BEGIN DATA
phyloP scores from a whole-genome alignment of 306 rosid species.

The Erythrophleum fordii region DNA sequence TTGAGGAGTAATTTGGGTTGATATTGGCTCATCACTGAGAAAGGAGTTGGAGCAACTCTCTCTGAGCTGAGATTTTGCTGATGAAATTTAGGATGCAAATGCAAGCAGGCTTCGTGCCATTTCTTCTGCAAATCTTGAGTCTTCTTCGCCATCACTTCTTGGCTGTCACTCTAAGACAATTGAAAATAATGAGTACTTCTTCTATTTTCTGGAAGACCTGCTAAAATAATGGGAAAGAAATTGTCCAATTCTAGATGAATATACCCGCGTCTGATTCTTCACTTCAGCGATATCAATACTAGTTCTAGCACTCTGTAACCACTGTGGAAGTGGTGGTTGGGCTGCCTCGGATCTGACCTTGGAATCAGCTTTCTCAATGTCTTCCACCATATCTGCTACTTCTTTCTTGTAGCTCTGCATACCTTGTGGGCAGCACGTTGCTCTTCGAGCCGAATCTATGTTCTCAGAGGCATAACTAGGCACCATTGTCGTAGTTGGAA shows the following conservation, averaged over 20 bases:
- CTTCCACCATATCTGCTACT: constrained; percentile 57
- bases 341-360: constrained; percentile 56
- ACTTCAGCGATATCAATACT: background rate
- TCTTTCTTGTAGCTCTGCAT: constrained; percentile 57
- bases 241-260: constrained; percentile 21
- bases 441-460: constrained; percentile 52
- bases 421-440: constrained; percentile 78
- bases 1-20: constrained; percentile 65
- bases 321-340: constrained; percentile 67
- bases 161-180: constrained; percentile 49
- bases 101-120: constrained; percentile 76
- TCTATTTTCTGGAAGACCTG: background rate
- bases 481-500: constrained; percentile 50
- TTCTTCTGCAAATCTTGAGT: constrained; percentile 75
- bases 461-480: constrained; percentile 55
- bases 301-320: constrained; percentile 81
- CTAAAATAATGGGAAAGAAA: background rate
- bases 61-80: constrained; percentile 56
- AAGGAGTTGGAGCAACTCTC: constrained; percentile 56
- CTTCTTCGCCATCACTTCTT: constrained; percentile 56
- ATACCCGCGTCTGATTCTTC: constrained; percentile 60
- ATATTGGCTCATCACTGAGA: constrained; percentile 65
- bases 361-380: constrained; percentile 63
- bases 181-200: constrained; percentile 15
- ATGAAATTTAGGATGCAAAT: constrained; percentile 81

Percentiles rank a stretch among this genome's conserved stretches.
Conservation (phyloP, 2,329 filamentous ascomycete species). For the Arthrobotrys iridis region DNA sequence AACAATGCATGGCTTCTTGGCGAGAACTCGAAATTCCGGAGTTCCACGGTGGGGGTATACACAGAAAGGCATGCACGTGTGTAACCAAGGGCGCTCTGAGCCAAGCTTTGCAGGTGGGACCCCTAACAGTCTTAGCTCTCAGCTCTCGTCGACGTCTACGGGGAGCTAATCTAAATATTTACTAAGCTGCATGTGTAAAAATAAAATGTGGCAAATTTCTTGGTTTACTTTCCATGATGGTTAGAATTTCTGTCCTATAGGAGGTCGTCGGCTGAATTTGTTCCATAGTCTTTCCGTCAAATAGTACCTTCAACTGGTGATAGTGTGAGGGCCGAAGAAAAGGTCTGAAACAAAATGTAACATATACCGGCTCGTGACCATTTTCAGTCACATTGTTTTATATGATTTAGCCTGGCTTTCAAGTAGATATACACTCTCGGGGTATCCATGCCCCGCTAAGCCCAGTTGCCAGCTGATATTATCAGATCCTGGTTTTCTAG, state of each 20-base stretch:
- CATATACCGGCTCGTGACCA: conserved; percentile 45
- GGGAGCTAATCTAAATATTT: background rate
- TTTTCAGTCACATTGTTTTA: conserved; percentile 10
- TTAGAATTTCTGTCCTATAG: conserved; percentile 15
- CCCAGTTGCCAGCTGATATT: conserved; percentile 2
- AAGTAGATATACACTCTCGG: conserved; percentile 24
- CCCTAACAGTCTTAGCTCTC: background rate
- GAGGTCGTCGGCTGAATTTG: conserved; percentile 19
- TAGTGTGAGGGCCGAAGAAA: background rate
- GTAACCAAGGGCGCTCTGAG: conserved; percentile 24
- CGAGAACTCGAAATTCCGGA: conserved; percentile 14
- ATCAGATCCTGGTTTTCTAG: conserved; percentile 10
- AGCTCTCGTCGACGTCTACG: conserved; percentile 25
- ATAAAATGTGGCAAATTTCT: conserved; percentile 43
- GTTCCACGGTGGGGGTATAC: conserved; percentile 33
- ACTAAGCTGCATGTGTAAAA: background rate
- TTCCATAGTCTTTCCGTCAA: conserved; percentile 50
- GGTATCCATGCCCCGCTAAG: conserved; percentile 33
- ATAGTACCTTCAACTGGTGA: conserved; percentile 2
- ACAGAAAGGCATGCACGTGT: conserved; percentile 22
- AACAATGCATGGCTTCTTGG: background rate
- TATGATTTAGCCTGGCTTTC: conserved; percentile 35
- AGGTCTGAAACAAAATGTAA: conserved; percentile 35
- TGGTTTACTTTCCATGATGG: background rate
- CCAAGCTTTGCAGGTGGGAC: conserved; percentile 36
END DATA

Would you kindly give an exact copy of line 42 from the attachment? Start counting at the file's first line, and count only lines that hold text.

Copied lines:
- AGCTCTCGTCGACGTCTACG: conserved; percentile 25